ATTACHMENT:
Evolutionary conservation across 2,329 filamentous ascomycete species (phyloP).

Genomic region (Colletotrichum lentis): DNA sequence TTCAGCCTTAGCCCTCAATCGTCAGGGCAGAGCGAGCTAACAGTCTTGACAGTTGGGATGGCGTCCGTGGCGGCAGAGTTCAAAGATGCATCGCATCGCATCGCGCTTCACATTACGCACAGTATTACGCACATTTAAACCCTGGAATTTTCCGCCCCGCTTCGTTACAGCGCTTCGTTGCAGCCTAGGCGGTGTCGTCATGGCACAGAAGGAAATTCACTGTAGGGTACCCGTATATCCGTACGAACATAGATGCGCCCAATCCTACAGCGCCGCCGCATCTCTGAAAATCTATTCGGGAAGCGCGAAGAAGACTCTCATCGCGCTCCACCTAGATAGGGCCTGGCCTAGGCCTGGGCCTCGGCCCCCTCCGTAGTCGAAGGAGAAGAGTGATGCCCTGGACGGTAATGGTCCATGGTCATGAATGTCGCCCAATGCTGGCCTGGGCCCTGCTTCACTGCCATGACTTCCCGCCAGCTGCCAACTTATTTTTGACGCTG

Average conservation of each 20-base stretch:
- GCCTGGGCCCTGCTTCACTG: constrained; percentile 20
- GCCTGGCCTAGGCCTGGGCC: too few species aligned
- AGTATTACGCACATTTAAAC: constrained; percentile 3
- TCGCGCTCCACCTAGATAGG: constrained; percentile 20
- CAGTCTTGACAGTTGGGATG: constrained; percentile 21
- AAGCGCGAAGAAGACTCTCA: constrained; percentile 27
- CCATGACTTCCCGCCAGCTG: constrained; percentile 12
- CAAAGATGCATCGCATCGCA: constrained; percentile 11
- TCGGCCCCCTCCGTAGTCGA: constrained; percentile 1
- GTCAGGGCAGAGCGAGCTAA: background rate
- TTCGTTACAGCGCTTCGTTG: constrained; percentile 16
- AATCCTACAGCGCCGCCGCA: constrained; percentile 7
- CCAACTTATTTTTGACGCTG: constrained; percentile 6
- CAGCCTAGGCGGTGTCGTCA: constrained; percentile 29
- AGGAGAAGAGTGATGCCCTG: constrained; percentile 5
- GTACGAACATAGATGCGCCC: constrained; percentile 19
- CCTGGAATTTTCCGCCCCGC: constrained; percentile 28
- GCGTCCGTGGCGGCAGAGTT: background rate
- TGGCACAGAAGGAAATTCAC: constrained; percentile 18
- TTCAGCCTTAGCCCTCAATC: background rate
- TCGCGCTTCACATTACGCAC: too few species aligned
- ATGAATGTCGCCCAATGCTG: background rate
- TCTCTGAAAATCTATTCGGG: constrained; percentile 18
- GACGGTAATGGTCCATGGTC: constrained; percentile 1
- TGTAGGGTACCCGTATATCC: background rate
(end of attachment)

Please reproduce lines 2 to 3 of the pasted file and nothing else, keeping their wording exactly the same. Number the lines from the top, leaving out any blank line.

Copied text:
Genomic region (Colletotrichum lentis): DNA sequence TTCAGCCTTAGCCCTCAATCGTCAGGGCAGAGCGAGCTAACAGTCTTGACAGTTGGGATGGCGTCCGTGGCGGCAGAGTTCAAAGATGCATCGCATCGCATCGCGCTTCACATTACGCACAGTATTACGCACATTTAAACCCTGGAATTTTCCGCCCCGCTTCGTTACAGCGCTTCGTTGCAGCCTAGGCGGTGTCGTCATGGCACAGAAGGAAATTCACTGTAGGGTACCCGTATATCCGTACGAACATAGATGCGCCCAATCCTACAGCGCCGCCGCATCTCTGAAAATCTATTCGGGAAGCGCGAAGAAGACTCTCATCGCGCTCCACCTAGATAGGGCCTGGCCTAGGCCTGGGCCTCGGCCCCCTCCGTAGTCGAAGGAGAAGAGTGATGCCCTGGACGGTAATGGTCCATGGTCATGAATGTCGCCCAATGCTGGCCTGGGCCCTGCTTCACTGCCATGACTTCCCGCCAGCTGCCAACTTATTTTTGACGCTG

Average conservation of each 20-base stretch: